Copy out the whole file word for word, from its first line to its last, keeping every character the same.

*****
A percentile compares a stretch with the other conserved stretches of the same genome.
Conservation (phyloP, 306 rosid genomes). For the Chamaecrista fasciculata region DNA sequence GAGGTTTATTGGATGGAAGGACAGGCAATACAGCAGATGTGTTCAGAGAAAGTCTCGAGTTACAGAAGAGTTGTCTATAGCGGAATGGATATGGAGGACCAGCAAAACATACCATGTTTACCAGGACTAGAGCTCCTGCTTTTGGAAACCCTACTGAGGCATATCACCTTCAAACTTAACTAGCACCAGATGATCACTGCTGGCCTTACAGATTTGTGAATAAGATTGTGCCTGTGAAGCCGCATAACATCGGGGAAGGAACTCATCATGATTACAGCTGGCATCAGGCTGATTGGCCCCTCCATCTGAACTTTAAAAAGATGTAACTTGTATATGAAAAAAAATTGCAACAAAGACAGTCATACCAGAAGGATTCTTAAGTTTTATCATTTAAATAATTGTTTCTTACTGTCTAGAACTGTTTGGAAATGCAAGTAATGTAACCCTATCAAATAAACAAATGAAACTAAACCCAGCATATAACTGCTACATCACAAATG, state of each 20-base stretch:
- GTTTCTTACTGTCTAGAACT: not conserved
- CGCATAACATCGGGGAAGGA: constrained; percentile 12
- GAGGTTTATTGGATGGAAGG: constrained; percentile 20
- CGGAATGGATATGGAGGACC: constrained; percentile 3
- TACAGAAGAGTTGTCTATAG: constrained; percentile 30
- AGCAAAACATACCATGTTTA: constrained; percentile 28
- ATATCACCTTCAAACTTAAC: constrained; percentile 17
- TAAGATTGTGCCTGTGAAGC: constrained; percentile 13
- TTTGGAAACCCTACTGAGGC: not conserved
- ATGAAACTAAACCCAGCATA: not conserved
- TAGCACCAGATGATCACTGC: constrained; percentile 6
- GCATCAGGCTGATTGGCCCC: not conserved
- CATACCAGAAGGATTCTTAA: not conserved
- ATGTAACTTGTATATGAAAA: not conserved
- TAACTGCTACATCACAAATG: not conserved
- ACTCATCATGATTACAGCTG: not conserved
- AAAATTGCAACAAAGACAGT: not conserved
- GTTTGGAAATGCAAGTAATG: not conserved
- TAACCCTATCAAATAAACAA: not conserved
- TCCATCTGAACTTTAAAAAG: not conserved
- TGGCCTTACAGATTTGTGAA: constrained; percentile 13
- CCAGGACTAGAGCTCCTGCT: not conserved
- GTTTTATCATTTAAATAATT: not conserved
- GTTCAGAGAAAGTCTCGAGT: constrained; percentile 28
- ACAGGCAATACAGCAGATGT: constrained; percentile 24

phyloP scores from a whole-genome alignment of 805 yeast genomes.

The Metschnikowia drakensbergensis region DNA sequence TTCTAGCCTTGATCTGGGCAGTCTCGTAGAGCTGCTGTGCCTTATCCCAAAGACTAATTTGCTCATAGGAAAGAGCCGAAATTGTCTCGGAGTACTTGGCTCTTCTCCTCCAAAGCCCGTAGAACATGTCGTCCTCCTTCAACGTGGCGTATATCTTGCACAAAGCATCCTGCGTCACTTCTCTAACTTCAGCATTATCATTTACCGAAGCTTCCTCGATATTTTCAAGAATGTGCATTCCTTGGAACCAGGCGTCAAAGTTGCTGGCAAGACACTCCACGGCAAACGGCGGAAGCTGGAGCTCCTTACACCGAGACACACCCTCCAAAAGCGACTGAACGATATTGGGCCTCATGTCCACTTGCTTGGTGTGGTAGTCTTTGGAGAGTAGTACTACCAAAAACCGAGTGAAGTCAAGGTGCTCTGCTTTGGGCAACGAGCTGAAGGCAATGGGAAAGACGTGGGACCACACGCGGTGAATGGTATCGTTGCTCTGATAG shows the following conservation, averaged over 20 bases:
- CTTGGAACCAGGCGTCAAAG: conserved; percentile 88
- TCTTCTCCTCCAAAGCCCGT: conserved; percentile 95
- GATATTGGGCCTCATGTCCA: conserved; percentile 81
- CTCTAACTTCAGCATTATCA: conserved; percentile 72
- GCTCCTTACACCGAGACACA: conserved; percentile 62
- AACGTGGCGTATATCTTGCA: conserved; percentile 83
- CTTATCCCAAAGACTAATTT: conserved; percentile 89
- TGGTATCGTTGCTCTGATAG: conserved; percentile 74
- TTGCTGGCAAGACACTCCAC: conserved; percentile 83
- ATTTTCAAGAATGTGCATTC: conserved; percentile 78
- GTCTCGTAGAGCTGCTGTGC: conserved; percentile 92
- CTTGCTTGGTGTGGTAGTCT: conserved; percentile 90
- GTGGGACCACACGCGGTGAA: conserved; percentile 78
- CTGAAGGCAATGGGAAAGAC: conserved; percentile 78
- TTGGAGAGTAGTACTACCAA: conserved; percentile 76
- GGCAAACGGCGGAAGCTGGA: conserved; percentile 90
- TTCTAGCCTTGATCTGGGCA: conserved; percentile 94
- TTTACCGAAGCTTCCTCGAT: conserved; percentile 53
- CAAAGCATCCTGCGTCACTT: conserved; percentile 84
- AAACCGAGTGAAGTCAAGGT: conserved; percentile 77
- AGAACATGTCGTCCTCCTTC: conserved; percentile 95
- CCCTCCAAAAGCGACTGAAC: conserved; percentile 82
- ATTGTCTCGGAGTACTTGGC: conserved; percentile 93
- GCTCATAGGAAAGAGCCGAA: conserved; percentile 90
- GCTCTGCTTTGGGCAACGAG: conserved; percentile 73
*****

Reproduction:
A percentile compares a stretch with the other conserved stretches of the same genome.
Conservation (phyloP, 306 rosid genomes). For the Chamaecrista fasciculata region DNA sequence GAGGTTTATTGGATGGAAGGACAGGCAATACAGCAGATGTGTTCAGAGAAAGTCTCGAGTTACAGAAGAGTTGTCTATAGCGGAATGGATATGGAGGACCAGCAAAACATACCATGTTTACCAGGACTAGAGCTCCTGCTTTTGGAAACCCTACTGAGGCATATCACCTTCAAACTTAACTAGCACCAGATGATCACTGCTGGCCTTACAGATTTGTGAATAAGATTGTGCCTGTGAAGCCGCATAACATCGGGGAAGGAACTCATCATGATTACAGCTGGCATCAGGCTGATTGGCCCCTCCATCTGAACTTTAAAAAGATGTAACTTGTATATGAAAAAAAATTGCAACAAAGACAGTCATACCAGAAGGATTCTTAAGTTTTATCATTTAAATAATTGTTTCTTACTGTCTAGAACTGTTTGGAAATGCAAGTAATGTAACCCTATCAAATAAACAAATGAAACTAAACCCAGCATATAACTGCTACATCACAAATG, state of each 20-base stretch:
- GTTTCTTACTGTCTAGAACT: not conserved
- CGCATAACATCGGGGAAGGA: constrained; percentile 12
- GAGGTTTATTGGATGGAAGG: constrained; percentile 20
- CGGAATGGATATGGAGGACC: constrained; percentile 3
- TACAGAAGAGTTGTCTATAG: constrained; percentile 30
- AGCAAAACATACCATGTTTA: constrained; percentile 28
- ATATCACCTTCAAACTTAAC: constrained; percentile 17
- TAAGATTGTGCCTGTGAAGC: constrained; percentile 13
- TTTGGAAACCCTACTGAGGC: not conserved
- ATGAAACTAAACCCAGCATA: not conserved
- TAGCACCAGATGATCACTGC: constrained; percentile 6
- GCATCAGGCTGATTGGCCCC: not conserved
- CATACCAGAAGGATTCTTAA: not conserved
- ATGTAACTTGTATATGAAAA: not conserved
- TAACTGCTACATCACAAATG: not conserved
- ACTCATCATGATTACAGCTG: not conserved
- AAAATTGCAACAAAGACAGT: not conserved
- GTTTGGAAATGCAAGTAATG: not conserved
- TAACCCTATCAAATAAACAA: not conserved
- TCCATCTGAACTTTAAAAAG: not conserved
- TGGCCTTACAGATTTGTGAA: constrained; percentile 13
- CCAGGACTAGAGCTCCTGCT: not conserved
- GTTTTATCATTTAAATAATT: not conserved
- GTTCAGAGAAAGTCTCGAGT: constrained; percentile 28
- ACAGGCAATACAGCAGATGT: constrained; percentile 24

phyloP scores from a whole-genome alignment of 805 yeast genomes.

The Metschnikowia drakensbergensis region DNA sequence TTCTAGCCTTGATCTGGGCAGTCTCGTAGAGCTGCTGTGCCTTATCCCAAAGACTAATTTGCTCATAGGAAAGAGCCGAAATTGTCTCGGAGTACTTGGCTCTTCTCCTCCAAAGCCCGTAGAACATGTCGTCCTCCTTCAACGTGGCGTATATCTTGCACAAAGCATCCTGCGTCACTTCTCTAACTTCAGCATTATCATTTACCGAAGCTTCCTCGATATTTTCAAGAATGTGCATTCCTTGGAACCAGGCGTCAAAGTTGCTGGCAAGACACTCCACGGCAAACGGCGGAAGCTGGAGCTCCTTACACCGAGACACACCCTCCAAAAGCGACTGAACGATATTGGGCCTCATGTCCACTTGCTTGGTGTGGTAGTCTTTGGAGAGTAGTACTACCAAAAACCGAGTGAAGTCAAGGTGCTCTGCTTTGGGCAACGAGCTGAAGGCAATGGGAAAGACGTGGGACCACACGCGGTGAATGGTATCGTTGCTCTGATAG shows the following conservation, averaged over 20 bases:
- CTTGGAACCAGGCGTCAAAG: conserved; percentile 88
- TCTTCTCCTCCAAAGCCCGT: conserved; percentile 95
- GATATTGGGCCTCATGTCCA: conserved; percentile 81
- CTCTAACTTCAGCATTATCA: conserved; percentile 72
- GCTCCTTACACCGAGACACA: conserved; percentile 62
- AACGTGGCGTATATCTTGCA: conserved; percentile 83
- CTTATCCCAAAGACTAATTT: conserved; percentile 89
- TGGTATCGTTGCTCTGATAG: conserved; percentile 74
- TTGCTGGCAAGACACTCCAC: conserved; percentile 83
- ATTTTCAAGAATGTGCATTC: conserved; percentile 78
- GTCTCGTAGAGCTGCTGTGC: conserved; percentile 92
- CTTGCTTGGTGTGGTAGTCT: conserved; percentile 90
- GTGGGACCACACGCGGTGAA: conserved; percentile 78
- CTGAAGGCAATGGGAAAGAC: conserved; percentile 78
- TTGGAGAGTAGTACTACCAA: conserved; percentile 76
- GGCAAACGGCGGAAGCTGGA: conserved; percentile 90
- TTCTAGCCTTGATCTGGGCA: conserved; percentile 94
- TTTACCGAAGCTTCCTCGAT: conserved; percentile 53
- CAAAGCATCCTGCGTCACTT: conserved; percentile 84
- AAACCGAGTGAAGTCAAGGT: conserved; percentile 77
- AGAACATGTCGTCCTCCTTC: conserved; percentile 95
- CCCTCCAAAAGCGACTGAAC: conserved; percentile 82
- ATTGTCTCGGAGTACTTGGC: conserved; percentile 93
- GCTCATAGGAAAGAGCCGAA: conserved; percentile 90
- GCTCTGCTTTGGGCAACGAG: conserved; percentile 73